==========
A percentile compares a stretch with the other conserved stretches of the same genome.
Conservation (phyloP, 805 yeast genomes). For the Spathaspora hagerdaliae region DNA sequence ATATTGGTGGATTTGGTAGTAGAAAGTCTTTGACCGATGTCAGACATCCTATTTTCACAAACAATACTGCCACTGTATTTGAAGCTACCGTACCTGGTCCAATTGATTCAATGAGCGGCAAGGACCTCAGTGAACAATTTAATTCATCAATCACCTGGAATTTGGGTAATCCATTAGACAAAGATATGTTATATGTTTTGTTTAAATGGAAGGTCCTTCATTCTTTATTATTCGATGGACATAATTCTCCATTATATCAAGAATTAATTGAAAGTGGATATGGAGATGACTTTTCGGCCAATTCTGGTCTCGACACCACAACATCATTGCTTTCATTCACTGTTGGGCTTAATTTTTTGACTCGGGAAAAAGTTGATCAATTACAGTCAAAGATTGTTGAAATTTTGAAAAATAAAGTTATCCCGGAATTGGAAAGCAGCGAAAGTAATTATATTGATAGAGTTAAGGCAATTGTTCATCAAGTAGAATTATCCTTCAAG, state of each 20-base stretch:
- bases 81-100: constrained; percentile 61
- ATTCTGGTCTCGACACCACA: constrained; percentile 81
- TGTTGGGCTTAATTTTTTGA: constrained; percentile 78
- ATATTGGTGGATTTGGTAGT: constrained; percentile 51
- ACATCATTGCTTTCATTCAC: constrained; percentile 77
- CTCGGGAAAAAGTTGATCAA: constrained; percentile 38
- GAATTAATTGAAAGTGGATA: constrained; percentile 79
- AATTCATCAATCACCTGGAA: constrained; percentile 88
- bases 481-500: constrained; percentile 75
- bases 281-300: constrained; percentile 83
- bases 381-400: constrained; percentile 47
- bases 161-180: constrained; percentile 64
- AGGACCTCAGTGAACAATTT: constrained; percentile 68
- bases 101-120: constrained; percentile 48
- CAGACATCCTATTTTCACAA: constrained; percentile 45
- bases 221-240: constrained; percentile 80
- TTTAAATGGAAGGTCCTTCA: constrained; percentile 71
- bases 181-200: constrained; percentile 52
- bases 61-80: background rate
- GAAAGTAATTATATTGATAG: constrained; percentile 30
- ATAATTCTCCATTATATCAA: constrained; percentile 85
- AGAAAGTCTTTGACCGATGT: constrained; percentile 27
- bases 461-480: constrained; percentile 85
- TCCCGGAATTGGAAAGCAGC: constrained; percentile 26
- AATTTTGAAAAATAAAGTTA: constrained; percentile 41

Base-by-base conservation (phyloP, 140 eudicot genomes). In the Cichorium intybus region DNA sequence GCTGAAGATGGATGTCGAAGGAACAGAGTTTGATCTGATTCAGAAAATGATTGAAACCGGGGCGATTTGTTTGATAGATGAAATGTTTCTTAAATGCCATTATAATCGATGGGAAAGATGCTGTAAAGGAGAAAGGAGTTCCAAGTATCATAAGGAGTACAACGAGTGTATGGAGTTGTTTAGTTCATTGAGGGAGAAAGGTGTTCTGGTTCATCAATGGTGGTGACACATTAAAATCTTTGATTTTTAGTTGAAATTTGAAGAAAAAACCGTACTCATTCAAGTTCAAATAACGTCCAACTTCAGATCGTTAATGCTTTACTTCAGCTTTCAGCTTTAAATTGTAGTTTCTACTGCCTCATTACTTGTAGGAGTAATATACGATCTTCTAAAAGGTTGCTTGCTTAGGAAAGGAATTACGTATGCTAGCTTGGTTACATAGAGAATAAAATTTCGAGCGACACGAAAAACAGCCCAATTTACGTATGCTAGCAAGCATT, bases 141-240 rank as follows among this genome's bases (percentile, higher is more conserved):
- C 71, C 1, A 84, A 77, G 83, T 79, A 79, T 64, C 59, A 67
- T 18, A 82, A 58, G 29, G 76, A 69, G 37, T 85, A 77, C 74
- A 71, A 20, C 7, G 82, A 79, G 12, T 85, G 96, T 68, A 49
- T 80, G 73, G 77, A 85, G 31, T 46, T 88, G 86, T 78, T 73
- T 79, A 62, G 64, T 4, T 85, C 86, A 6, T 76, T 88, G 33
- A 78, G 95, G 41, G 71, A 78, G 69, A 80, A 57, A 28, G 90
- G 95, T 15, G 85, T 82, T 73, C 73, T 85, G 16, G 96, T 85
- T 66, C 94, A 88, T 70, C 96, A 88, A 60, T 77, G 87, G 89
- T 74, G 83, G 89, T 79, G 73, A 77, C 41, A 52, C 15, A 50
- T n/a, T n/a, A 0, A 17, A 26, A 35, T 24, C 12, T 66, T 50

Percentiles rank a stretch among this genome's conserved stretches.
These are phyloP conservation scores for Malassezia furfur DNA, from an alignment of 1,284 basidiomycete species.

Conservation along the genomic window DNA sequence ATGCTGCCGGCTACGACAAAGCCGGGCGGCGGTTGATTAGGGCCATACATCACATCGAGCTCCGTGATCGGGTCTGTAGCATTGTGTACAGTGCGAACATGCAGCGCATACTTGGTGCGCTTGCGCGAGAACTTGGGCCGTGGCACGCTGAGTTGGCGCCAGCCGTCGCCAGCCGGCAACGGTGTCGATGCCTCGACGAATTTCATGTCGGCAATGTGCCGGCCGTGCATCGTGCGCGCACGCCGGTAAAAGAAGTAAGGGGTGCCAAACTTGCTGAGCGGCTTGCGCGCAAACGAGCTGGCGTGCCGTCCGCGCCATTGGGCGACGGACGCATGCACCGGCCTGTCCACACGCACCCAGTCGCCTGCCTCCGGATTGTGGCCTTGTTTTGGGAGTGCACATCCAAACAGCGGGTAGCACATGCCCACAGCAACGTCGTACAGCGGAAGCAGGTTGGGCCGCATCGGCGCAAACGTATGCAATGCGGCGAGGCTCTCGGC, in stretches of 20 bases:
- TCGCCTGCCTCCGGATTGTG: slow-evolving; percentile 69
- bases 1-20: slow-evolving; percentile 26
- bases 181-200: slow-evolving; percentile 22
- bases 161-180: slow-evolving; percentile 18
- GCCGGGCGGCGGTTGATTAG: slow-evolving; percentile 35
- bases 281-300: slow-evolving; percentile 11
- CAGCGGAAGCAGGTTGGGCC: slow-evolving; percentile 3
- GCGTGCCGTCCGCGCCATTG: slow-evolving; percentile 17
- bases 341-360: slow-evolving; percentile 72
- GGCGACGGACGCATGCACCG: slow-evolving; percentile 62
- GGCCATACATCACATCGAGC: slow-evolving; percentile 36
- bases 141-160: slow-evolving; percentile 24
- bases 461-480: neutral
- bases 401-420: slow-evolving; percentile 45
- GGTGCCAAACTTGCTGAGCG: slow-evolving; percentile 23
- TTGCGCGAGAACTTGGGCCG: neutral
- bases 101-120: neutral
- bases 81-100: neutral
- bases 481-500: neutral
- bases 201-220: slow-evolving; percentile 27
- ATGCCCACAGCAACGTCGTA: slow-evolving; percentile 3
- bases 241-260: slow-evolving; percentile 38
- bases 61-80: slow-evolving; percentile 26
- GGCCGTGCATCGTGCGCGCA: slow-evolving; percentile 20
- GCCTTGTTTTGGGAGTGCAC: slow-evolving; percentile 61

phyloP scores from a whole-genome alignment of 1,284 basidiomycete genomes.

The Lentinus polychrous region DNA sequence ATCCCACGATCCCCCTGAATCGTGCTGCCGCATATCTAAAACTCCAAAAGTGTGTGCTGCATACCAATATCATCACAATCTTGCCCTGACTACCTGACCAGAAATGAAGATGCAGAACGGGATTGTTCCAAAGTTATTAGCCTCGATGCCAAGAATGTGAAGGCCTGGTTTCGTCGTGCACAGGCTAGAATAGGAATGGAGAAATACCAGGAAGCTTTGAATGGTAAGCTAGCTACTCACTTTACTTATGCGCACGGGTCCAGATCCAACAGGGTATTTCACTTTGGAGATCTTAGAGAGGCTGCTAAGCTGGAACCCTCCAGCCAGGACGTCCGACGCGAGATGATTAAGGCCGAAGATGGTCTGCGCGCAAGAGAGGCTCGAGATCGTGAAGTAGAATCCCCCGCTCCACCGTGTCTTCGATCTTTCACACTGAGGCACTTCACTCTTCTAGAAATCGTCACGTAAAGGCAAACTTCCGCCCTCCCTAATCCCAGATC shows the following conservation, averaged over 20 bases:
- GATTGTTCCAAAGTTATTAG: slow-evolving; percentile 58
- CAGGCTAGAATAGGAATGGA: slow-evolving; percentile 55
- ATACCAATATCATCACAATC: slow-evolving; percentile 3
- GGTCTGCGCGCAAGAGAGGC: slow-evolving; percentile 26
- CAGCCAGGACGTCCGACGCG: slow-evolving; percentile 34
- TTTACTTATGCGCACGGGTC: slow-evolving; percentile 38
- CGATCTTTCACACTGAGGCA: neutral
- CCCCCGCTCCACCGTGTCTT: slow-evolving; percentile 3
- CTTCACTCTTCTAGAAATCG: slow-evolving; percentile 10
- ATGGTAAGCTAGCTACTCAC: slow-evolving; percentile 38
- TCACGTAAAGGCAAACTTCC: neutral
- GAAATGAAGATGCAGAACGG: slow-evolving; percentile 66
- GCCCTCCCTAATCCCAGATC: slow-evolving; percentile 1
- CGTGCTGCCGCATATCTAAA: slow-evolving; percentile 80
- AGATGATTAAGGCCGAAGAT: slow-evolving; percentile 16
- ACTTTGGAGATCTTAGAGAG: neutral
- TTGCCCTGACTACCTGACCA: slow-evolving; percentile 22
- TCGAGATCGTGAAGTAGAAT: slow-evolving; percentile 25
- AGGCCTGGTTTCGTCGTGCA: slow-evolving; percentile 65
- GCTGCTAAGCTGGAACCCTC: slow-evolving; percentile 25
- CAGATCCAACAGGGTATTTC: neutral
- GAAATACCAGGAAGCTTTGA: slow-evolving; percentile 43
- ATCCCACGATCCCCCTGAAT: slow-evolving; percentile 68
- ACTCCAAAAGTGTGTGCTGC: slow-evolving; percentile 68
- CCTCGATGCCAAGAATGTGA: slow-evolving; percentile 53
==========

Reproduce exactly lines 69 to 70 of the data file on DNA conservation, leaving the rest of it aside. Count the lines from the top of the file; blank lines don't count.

- GATTGTTCCAAAGTTATTAG: slow-evolving; percentile 58
- CAGGCTAGAATAGGAATGGA: slow-evolving; percentile 55